Crash test dummies are designed to mimic real people so there’s a new dummy available that’s put on a few pounds to account for a population that’s doing the same thing in real life.
Humanetics has a huge line of dummies, or anthropomorphic test devices, to cover men, women, children, and even babies, with their latest dummy designed based on an increasingly fatter population. The obese dummy weighs in at 273 pounds which is 106 pounds more than its traditional counterpart. He’s also grown 5″ taller.
They determined the need for this type of dummy with some fairly startling numbers. The Centers for Disease Control and Prevention estimates that 34.9% of people are obese. This means there is a large percentage of people out there who aren’t sitting in their seats the same way as standard crash test dummies predict.
Since they have a different center of gravity, how their bodies react in a crash is different than those who are not obese. Humanetics President and CEO Chris O’Connor was quoted in Detroit Free Press saying, “It was important to put out a piece of test equipment that auto companies and safety suppliers can use to decide what the best way is to restrain an obese person, since so many obese people are driving. It’s not just weight. It’s the question of girth at the center area.”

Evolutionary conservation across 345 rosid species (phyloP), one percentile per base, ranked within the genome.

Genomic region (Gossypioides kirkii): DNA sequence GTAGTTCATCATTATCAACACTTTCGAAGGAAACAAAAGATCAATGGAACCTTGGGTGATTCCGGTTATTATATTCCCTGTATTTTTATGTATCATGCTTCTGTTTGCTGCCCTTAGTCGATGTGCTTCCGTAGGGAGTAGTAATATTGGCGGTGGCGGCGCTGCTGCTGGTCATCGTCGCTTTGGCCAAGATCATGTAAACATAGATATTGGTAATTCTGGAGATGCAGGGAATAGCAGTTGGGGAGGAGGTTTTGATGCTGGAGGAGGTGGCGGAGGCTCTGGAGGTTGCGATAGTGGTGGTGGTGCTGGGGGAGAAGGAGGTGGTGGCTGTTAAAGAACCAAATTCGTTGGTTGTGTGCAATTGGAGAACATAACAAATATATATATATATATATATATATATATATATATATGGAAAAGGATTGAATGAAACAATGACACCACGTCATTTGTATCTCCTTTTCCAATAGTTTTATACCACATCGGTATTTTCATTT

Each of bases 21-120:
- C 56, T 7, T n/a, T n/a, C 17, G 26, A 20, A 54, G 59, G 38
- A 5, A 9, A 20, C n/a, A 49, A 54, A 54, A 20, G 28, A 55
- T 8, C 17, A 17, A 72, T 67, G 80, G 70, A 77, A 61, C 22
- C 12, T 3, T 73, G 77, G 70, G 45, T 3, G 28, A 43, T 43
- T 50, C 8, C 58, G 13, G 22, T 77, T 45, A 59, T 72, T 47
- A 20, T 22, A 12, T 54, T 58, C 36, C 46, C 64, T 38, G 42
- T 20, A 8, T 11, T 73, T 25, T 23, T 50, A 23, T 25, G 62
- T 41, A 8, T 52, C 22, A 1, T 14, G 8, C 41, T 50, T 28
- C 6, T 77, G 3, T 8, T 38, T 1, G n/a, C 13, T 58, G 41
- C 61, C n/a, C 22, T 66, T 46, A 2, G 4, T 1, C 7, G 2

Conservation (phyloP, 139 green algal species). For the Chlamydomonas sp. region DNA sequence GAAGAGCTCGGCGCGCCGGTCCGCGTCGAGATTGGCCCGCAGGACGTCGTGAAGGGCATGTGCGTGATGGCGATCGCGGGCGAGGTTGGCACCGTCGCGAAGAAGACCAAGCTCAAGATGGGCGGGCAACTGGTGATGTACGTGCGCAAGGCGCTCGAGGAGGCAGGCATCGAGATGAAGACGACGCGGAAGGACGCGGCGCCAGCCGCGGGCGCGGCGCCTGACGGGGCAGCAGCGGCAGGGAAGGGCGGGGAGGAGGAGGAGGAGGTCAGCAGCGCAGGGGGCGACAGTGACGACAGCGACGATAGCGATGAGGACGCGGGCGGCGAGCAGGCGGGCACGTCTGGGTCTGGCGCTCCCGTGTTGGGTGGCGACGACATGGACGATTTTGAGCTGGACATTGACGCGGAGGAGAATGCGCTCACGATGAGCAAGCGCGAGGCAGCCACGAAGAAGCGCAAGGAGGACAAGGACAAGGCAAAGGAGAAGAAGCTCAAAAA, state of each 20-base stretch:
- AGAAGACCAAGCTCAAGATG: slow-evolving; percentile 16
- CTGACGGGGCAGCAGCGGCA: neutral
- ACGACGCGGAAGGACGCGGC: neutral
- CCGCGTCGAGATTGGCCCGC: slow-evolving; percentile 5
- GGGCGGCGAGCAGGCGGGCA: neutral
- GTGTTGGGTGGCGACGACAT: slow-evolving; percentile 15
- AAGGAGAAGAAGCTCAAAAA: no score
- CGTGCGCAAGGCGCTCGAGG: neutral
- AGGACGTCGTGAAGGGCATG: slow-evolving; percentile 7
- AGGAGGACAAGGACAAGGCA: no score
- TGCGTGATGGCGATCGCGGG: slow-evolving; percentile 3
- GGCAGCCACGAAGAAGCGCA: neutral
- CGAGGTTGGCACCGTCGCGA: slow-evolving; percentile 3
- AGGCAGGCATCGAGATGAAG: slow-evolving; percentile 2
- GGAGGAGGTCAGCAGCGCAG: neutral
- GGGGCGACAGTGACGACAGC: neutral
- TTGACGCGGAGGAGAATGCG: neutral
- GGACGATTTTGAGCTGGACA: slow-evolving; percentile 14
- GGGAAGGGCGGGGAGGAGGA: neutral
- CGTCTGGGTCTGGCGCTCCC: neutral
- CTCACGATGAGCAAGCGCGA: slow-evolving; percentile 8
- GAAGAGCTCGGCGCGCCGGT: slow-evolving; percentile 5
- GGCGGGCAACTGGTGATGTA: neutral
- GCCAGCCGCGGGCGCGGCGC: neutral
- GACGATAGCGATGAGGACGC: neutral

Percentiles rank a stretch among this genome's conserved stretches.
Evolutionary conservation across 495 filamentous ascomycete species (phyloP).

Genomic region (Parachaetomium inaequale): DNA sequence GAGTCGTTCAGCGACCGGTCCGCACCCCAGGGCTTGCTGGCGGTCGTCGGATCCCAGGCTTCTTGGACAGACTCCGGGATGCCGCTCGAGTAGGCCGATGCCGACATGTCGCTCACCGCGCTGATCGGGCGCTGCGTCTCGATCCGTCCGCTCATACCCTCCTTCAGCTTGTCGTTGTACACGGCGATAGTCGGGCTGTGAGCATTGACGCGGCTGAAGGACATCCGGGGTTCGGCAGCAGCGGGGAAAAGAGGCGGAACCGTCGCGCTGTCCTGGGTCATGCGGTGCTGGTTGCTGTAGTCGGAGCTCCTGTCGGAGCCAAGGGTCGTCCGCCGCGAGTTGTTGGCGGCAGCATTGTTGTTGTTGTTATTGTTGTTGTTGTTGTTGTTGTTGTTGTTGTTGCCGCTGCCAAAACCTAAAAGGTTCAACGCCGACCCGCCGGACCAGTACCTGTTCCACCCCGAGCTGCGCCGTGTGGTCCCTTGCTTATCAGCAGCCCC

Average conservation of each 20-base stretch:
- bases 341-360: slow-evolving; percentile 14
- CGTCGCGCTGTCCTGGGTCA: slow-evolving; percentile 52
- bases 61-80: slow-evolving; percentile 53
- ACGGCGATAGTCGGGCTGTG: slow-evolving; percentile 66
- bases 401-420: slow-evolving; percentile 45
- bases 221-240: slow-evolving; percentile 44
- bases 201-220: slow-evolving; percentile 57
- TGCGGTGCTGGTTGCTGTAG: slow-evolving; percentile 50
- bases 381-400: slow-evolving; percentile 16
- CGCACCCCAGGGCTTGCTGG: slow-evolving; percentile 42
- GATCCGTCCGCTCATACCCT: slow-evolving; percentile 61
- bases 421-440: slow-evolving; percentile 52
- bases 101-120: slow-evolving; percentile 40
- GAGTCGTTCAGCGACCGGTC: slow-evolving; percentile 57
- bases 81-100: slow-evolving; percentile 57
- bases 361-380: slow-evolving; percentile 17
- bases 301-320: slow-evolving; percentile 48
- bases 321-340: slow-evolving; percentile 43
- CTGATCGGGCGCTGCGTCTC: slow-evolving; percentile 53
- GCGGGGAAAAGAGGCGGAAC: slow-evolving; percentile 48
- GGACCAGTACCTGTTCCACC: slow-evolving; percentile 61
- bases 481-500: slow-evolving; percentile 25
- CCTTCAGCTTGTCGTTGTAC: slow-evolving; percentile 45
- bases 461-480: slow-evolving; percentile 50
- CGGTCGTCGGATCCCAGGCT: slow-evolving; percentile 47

His statements are backed up by a study conducted by the University of California-Berkeley in 2013 that showed obese drivers as 78% more likely to die in car crashes. Those kinds of numbers make creating a dummy to keep these people safe a real necessity.
Despite being larger, the new dummies still cost the same as standard dummies at $500,000 a pop. This is expensive but they’re designed to be used for decades so one obese dummy could be used in the development of countless vehicles and end up saving many lives.
What’s unclear is if any automakers or safety organizations will actually be buying the latest Humanetics dummies. Currently, neither Ford, GM, nor Chrysler is planning on buying an obese dummy. The Insurance Institute for Highway Safety has said that they definitely don’t plan to do tests with the new dummies right now because they can’t be certain there’s a real benefit while the National Highway Traffic Safety Administration hasn’t ruled it out, but isn’t opting in right now either.
It’s a wait and see game that might be leaving obese drivers at a disadvantage despite the availability of a dummy that could save their lives.